The altered position of the ankle can also cause the contraction of the Achilles tendon where it attaches to the heel bone (calcaneus). Over time, a common consequence of this is an inflammatory condition known as insertional Achilles tendonitis.

When the foot is placed in a downward position, significant pressure will be exerted on the plantar (bottom) portion of the forefoot. The pressure will increase in tandem with the height of the heel. Wearing a 3¼ inch heel increases the pressure on the forefoot by 76 percent, according to research from the Academic Hospital Maastricht in the Netherlands.

The increased pressure can also cause pain or foot deformities such as bunions and neuromas. The supination of the foot can also alter the alignment of the Achilles tendon and lead to a condition known as Haglund's deformity (a bony enlargement of the heel).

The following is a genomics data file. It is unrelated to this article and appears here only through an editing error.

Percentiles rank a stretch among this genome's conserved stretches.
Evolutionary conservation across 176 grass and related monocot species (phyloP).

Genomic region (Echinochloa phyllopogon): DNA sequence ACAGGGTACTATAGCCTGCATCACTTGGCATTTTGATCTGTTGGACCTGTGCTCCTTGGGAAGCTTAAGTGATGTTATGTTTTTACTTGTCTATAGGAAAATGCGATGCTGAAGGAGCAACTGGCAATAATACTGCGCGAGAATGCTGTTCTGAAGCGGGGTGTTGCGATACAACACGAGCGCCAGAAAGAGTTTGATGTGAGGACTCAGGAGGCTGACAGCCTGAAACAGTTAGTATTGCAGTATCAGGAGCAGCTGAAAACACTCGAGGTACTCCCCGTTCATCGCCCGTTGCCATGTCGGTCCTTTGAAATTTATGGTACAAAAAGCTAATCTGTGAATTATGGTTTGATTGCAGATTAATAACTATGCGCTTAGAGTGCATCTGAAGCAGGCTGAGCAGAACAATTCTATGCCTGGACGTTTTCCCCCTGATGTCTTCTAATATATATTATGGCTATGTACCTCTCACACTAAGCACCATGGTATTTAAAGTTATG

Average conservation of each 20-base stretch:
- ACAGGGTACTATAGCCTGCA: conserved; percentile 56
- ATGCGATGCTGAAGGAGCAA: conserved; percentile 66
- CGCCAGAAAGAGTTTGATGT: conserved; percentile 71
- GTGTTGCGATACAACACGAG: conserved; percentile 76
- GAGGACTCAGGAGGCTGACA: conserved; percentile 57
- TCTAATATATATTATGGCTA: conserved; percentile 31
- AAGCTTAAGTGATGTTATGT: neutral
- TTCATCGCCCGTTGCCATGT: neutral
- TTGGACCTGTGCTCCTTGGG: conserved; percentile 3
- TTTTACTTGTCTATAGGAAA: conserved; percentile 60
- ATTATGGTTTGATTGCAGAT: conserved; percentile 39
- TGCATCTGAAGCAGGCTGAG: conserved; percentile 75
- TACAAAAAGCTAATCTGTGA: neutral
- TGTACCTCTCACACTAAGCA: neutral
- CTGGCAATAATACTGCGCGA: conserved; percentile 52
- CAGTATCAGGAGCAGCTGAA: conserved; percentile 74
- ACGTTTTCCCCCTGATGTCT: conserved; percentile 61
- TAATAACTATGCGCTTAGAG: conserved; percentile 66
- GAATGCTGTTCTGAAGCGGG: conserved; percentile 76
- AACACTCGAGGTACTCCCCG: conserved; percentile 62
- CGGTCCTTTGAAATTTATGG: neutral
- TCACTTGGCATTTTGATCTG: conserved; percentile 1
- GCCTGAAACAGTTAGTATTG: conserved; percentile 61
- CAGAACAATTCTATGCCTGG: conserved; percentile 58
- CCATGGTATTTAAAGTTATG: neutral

High heels will also cause the tendons and ligaments that support the arch to tighten. This can lead to pain in the arch of the foot, a condition called plantar fasciitis.

By wearing high heels, your toes will be forced into the toe box of the shoe by the sheer force of gravity. If the toe box in narrow, your toes will be pressed together, causing the inner and outer toes into an abnormal fixed position, known as hammertoe. Even the toe box is wider, the pressure against the toes and skin can lead to unsightly corns, calluses, and blisters.
A Word From Verywell

So long as high heels remain a fashion statement, it is unlikely we'll see women tossing out their Christian Louboutins or Jimmy Choos anytime soon. As such, you need to take measures to mitigate the damage if you choose to strap on a pair of heels.
How to Wear Heels Safely

Reserve high heels for special occasions.
If you want to wear heels to work, carry them in your bag and put them once you arrive.
During the day, take them off occasionally to stretch and relax.
At all other times, wear flats with insole supports or heels no higher than 1½ inches.